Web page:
Given the extraordinary destructive power of nuclear  weapons, it should be the highest US national security priority to seek the elimination of these weapons — those possessed by other countries and those in our own arsenal.

Even our own nuclear weapons pose an existential threat to our survival. Recent studies have shown that the use of any significant portion of our nuclear arsenal against cities, even against an adversary who never fired back, could cause worldwide climate disruption and global famine. The United States needs to initiate negotiations with all of the nuclear weapons states on a verifiable agreement to eliminate these weapons. 

The United States — like Britain, China, France and Russia — is already obligated under Article VI of the Nuclear Non-Proliferation Treaty (NPT) to take concrete steps toward eliminating its nuclear arsenal. Nations that joined the NPT as non-nuclear-weapons states, pledging that they would not develop their own nuclear weapons, did so in part on the basis of this promise of disarmament. These states have become increasingly frustrated at the lack of progress among the nuclear weapons states toward meeting their treaty obligations.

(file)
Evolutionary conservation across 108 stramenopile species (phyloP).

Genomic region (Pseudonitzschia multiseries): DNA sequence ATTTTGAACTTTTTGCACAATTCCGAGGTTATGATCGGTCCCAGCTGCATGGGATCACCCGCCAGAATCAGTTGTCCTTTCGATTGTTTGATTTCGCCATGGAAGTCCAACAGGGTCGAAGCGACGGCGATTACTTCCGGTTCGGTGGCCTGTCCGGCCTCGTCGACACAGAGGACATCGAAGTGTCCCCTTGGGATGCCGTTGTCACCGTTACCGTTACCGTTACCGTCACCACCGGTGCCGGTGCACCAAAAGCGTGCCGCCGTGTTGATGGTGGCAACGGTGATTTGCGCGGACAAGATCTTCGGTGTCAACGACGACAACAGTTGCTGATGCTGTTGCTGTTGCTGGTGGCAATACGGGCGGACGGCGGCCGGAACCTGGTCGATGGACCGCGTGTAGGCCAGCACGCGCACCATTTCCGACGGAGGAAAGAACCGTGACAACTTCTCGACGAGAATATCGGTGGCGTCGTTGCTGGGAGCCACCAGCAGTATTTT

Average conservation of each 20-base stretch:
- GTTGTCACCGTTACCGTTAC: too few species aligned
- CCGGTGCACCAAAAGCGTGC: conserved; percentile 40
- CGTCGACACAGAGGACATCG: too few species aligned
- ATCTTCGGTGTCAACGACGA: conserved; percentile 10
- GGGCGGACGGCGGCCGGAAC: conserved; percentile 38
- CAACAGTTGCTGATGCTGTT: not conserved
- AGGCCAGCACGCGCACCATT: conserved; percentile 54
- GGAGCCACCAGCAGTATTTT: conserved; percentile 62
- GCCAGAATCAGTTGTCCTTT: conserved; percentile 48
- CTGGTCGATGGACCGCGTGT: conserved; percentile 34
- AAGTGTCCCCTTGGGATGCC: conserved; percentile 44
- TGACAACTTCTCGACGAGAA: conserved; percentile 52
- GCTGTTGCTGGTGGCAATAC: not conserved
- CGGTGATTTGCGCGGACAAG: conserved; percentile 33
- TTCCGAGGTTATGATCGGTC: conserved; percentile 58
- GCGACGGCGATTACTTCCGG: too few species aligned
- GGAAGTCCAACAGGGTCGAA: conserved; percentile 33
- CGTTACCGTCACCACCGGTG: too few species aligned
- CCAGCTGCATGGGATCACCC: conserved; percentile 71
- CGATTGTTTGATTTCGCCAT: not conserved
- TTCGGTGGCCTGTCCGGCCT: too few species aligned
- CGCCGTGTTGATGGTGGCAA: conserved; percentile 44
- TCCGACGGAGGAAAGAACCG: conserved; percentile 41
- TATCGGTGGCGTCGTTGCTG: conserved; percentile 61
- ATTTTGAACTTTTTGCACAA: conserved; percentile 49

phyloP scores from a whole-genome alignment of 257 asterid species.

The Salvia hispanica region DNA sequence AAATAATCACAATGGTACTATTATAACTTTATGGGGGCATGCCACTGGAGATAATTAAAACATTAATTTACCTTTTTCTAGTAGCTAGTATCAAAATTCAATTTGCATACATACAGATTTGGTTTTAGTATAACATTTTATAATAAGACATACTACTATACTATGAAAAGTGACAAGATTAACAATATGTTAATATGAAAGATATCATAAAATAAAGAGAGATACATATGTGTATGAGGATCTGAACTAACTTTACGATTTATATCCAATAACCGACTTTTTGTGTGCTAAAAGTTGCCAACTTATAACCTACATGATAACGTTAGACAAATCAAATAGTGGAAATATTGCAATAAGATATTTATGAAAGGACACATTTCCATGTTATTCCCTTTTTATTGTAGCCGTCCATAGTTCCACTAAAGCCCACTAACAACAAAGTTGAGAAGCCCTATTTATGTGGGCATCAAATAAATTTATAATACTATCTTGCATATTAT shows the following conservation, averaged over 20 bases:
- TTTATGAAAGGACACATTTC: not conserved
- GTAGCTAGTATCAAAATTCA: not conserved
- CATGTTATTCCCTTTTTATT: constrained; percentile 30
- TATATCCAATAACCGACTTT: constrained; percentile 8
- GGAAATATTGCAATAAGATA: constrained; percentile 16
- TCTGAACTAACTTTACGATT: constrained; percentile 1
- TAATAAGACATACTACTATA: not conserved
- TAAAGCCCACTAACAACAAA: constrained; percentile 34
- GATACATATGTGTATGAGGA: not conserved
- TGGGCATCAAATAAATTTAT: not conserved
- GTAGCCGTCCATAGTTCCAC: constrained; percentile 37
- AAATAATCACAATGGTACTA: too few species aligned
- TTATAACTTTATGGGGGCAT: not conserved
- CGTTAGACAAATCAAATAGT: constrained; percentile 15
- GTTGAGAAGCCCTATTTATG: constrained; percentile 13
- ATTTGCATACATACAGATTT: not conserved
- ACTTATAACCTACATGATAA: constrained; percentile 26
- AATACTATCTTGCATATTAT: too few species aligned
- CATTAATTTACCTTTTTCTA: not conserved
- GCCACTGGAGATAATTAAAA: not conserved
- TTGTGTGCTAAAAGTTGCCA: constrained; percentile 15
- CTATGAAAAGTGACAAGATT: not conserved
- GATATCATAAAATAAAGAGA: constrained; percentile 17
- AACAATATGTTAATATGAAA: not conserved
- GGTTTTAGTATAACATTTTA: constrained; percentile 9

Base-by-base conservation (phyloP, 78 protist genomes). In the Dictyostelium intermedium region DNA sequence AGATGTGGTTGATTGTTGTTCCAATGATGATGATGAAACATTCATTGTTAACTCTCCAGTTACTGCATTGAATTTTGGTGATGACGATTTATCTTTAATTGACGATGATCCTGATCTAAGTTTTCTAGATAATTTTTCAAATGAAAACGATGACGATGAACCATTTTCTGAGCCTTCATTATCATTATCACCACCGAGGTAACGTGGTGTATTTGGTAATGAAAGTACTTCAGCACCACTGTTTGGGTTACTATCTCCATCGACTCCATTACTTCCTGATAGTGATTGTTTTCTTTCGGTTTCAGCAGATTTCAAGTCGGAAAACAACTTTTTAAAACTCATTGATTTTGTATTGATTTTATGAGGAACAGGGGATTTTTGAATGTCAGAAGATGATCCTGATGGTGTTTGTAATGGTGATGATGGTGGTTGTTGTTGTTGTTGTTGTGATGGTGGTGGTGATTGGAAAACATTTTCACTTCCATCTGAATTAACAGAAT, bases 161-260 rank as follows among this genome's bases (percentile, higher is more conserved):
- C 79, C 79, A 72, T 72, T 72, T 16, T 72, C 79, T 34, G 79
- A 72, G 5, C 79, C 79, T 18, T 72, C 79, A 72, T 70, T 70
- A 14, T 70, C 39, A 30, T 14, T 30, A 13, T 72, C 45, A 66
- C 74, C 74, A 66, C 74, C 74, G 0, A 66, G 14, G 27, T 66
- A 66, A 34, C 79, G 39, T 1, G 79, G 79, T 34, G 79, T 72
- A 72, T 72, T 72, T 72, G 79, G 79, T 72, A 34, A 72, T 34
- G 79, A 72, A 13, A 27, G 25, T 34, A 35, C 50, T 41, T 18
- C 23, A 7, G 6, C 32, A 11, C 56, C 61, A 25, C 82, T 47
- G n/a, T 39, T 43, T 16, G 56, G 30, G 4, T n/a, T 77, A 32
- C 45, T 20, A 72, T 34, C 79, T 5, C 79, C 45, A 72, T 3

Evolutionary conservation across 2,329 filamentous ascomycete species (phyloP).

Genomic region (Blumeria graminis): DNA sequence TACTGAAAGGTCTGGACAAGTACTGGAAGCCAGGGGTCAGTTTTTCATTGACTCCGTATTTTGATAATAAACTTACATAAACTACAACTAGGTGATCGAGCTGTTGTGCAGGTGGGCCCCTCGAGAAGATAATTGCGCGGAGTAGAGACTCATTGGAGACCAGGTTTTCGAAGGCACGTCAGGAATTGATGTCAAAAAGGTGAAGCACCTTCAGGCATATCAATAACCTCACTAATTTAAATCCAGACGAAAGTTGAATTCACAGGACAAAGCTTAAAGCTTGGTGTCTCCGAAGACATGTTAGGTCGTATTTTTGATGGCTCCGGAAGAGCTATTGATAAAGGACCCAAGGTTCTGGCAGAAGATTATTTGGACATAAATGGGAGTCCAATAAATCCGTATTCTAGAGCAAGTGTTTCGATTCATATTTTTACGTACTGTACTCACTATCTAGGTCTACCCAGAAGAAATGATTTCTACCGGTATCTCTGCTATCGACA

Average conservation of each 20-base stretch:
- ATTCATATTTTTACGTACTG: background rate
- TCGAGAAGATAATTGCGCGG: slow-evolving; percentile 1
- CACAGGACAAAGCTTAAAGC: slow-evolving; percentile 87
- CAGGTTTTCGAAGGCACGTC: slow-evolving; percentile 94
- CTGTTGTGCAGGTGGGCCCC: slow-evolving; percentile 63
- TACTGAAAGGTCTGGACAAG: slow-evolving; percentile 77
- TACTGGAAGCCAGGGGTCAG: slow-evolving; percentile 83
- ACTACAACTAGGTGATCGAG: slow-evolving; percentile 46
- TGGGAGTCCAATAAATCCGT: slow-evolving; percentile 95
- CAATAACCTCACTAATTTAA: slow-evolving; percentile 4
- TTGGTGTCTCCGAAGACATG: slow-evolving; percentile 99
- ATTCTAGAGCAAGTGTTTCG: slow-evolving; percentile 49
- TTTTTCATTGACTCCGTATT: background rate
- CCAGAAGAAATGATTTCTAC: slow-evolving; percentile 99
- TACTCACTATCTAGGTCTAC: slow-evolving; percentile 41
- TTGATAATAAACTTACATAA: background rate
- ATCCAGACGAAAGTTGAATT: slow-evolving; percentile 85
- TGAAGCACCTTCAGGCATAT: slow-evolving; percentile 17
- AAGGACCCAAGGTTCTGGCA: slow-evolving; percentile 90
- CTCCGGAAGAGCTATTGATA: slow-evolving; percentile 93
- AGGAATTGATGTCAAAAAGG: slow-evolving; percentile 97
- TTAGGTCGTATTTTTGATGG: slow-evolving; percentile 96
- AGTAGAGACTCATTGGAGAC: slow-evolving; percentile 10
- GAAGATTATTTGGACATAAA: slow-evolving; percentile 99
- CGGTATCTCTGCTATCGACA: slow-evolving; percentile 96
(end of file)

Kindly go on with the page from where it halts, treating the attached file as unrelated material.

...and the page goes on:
“Nuclear weapons have always been immoral. Now they are illegal. Together let us go forward and change the world.”
Setsuko Thurlow, Hiroshima survivor, speaking at UN on the adoption of the Treaty on the Prohibition of Nuclear Weapons July 7, 2017

One response to this frustration was the negotiation of the Treaty on the Prohibition of Nuclear Weapons, which was approved in July 2017 by 122 states and has so far been signed by more than 50. The treaty is modeled on existing treaties outlawing other types of weapons considered inhumane, such as biological and chemical weapons, land mines, and cluster munitions, and makes it illegal under international law to “develop, test, produce, manufacture, otherwise acquire, possess, or stockpile nuclear weapons or other nuclear explosive devices.” 

The United States refused to participate in the negotiating process.. Such an attitude will not serve it well in the long run.  But it should recognize reality and live up to its responsibility to begin negotiations on a staged approach that would end in the verifiable elimination of all nuclear arsenals.